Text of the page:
mealtimes at childcare; eating with kids

Prior to working as a Speech Pathologist and Feeding Therapist, I spent ten years working as an Early Childhood Educator in child care and as a Preschool Teacher. In these settings, food was provided, cooked by an in-house cook and shared by children at mealtimes.

Over the years, I met many children who found mealtimes really challenging. Read more

Learning to live with mealtime mess and the benefits in developing Adventurous Eaters.


Think about when you go to a restaurant and choose something new from the menu. It comes to the table and you are curious, you want to touch it, smell, and inspect it before you feel confident enough to taste it. Children use these same techniques when they are introduced to a new food for the first time. Because children’s sensory systems are still developing, they need to experience this new feeling and texture ALL OVER THEIR BODY. Children learn about their environment and the world around them through their senses, touching, smelling, listening, and tasting.

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Children's balanced diet; variety of foods

As a Dietitian, I usually talk with parents and families a lot! It’s important to gather in depth detail about a child’s preferred and non-preferred foods, quantities of food eaten, growth patterns, fluid intake and stool patterns (and the list goes on) to conduct a thorough nutritional analysis and provide practical advice. Finding the gaps in a child’s diet to help them grow is like a puzzle and seeing how our advice can fit the pieces together for a family is extremely rewarding.

However, being able to provide practical advice to children and see their independence in the kitchen grow brings a whole other element to my work as a Dietitian. Cooking and being involved in the kitchen can be a fun and exciting way to learn about new foods. For many of the children I work with, they often haven’t been involved in meal preparation and cooking before. As a way to ease them into the kitchen, I start by cooking a familiar meal with them, so that they aren’t overwhelmed by too many new ingredients. From there, we adapt the recipes to introduce new foods based on the food groups that are currently missing from their diet.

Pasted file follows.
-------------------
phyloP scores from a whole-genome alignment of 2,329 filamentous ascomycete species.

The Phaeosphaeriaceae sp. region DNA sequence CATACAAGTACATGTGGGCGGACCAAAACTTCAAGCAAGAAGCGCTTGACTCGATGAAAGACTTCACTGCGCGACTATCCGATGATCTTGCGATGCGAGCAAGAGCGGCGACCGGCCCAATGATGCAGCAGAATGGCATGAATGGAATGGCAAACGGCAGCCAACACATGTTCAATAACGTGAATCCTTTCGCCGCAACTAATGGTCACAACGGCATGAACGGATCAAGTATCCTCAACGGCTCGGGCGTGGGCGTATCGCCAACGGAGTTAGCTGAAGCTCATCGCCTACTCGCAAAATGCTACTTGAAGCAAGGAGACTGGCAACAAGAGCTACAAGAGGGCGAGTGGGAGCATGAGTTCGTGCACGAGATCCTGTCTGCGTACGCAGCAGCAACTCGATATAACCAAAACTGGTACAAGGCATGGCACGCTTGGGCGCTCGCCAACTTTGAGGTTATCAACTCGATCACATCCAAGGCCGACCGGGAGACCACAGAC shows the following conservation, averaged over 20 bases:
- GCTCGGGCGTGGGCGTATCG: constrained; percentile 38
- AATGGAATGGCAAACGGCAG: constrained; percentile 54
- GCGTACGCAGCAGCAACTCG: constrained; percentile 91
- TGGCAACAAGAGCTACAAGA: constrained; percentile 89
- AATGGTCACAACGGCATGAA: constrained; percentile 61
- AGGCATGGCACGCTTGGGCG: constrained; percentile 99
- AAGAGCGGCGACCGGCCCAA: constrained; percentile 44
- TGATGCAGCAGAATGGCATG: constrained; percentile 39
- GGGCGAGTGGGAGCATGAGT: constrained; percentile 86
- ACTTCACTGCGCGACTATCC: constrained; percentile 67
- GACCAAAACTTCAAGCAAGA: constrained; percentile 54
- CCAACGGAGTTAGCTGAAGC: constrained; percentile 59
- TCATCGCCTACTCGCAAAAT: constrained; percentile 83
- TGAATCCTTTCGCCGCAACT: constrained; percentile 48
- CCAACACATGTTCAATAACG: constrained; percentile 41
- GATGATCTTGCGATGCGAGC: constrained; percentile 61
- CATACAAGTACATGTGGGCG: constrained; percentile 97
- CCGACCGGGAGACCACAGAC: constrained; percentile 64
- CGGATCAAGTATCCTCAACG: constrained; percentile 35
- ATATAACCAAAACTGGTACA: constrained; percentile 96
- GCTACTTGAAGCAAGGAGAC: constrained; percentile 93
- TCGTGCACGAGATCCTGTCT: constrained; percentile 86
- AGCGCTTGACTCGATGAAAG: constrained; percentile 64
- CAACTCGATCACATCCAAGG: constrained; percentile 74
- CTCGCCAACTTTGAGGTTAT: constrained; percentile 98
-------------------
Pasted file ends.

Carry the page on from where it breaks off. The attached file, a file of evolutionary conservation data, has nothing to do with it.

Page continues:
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sensory processing

Does your child have difficulty sitting still at the table during mealtimes? Do they require the I-pad or TV to be on during meals? Do they gag at the sight and/or smell of food?

If so, they could have challenges with sensory processing and would benefit from an assessment from one of our Lively Eaters Occupational Therapists.

To understand how sensory processing impacts feeding, we first must understand what sensory processing is.

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parents coping, children becoming worried by COVID-19, strategies for families, helping parents

Mel has taken some time to reflect and write on the simple pleasures we can ensure, to assist in the ‘new normal’ of day-to-day…… Read more

Fussy eating, out of my brand, specific brands, food packaging, only 1 type of chicken nugget

During these challenging and stressful times, the last thing you want to be thinking about it is ‘what would happen if our specific brand of food is out of stock’, left wondering ‘what is my child going to eat if this happens’.

Children can quite often become fixated on specific brands and packaging of food leading to repetition of these foods and refusal when new brands and labels are introduced. As parents we can also become rigid in only buying the brands we know our children will eat. Read more

Many families I meet have found that the only way to tube feed their child so they don’t vomit is to feed them whilst they are asleep. Other families are put on a ‘prescription’ of 3 or 4 hourly tube feeds – even when their child is past the early months of life and therefore this ‘prescription’ is carried out whether the child is awake or asleep, in the car or wherever else they may be.

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I often receive referrals from families who have been told their tube fed child has ‘oral aversion’. As discussed in an earlier blog, oral aversion refers to babies and children who do not want to put anything (or very limited things) in their mouth or sometimes even near their face. Read more

What’s more important to you and your family – an enjoyable family mealtime or your child eating the balanced nutritional diet that is drummed into us?

It’s a really hard question…..of course we strive for both as they are both so important. However what often happens in children who have restricted food choices is a) they only eat the foods they will eat – how and when they will eat them – and therefore parents worry about their nutritional adequacy or b) parents push children to eat foods they currently don’t yet have on their ‘accepted’ list and in doing so create angst, upset and fights along the way.

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Children who struggle to try new foods, eat new textures or even put toys / food in their mouth are frequently diagnosed as having ‘oral aversion’. Basically this means they do not want to put anything (or very limited things) in their mouth or sometimes even near their face.

I have worked with babies who are tube fed and won’t mouth anything except a dummy; toddlers who never chewed on toys and never explored their worlds through their mouth; older children and teens who have sensory processing challenges (maybe as part of a larger challenge such as Autism or Down Syndrome) and have been extremely specific about the texture of their foods from an early age (often dry, crunchy, finger foods). These children also often HATE TOOTHBRUSHING!

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